Awareness campaigns like these offer a chance for people to focus their efforts, encourage everyone to get involved, and reveal what can be achieved through collaborative work- ing. After all, the objective of the UN’s awareness day is to ensure that disa- bled people are able to be active mem- bers of society.
When 36% of people admit to thinking that disabled people are not as productive as others and a quarter of disabled people have experienced patronising attitudes in which less has been expected of them because of their disability, opportunities for disa- bled artists to create work and share it with the public are both personally and collectively empowering.
The challenges for young artists with disabilities fall into two interlocking categories: making and show- casing their artworks. The problem starts with opportunities to explore their creativity, and we know from Arts Council England’s Taking Part survey that disabled people have a lower engagement rate than non-dis- abled people.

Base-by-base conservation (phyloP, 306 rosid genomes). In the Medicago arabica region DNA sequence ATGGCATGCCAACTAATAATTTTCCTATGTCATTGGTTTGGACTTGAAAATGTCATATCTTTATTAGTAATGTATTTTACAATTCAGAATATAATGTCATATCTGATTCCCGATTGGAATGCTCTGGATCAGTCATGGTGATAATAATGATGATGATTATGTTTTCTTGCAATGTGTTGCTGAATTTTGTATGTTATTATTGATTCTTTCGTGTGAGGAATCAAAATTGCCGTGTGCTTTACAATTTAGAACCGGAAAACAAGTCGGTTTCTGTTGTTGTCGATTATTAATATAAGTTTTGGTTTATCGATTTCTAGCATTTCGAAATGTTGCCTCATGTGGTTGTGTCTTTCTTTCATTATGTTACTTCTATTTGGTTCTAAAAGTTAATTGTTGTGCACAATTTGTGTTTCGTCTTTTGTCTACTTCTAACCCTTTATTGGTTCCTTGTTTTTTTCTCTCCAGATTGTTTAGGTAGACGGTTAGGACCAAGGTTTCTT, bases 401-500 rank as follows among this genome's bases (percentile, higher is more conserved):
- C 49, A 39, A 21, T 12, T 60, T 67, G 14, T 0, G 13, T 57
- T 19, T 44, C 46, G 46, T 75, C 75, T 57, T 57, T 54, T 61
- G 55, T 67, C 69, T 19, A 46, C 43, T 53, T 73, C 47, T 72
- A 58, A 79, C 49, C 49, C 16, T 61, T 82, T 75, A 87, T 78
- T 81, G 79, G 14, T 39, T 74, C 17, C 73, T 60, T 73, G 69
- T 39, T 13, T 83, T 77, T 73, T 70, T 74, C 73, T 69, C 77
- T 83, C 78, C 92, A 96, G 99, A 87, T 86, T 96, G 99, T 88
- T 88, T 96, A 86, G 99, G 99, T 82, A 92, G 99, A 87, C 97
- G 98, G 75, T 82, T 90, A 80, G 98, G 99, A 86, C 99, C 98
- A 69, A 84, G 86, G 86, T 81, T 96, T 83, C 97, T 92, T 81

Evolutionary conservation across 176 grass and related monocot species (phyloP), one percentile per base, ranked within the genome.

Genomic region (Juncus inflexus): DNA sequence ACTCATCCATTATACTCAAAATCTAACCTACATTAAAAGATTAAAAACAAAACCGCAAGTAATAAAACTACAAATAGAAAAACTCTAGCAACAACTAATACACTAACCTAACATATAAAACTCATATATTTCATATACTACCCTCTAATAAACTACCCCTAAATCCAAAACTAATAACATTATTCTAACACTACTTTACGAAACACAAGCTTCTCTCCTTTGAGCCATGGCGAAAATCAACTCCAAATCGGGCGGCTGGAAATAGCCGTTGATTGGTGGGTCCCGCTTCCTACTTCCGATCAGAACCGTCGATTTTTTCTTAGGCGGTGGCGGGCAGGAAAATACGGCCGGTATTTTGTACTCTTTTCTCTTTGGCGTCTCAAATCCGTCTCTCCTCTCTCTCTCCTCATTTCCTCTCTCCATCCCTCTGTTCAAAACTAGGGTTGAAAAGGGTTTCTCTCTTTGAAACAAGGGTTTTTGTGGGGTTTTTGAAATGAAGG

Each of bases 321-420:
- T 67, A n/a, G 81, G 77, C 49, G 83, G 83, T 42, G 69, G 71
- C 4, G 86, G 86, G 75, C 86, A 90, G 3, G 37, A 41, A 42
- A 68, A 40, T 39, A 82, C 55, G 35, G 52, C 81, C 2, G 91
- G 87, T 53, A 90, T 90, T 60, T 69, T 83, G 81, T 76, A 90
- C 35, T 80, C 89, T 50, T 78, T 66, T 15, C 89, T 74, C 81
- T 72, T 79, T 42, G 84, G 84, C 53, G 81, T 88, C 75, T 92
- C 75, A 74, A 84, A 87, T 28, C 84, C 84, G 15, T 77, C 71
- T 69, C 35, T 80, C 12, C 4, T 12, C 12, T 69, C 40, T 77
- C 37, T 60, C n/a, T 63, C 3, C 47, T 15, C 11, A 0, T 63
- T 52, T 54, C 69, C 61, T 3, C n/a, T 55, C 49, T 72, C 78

Not everyone who takes part in the arts will become an exhibiting art- ist (nor even wants to, because engag- ing with the arts has its own unique value), but it is highly unlikely that someone will reach that stage without that initial contact with the arts.
In terms of creating art and participating in the process, opportunities for young disabled people to develop their creative skills need to be tailored to respond to any access issues they might have. This is the first step in tackling inequality in opportunity. We have already seen that lower income and higher costs can present a chal- lenge for many disabled people, and they affect not only the artwork that they can create in terms of purchasing materials and equipment but also their ability to showcase their work. 63% of disabled artists have turned down requests from galleries to exhibit because they cannot afford to do so. This challenge is exacerbated for those who are disabled.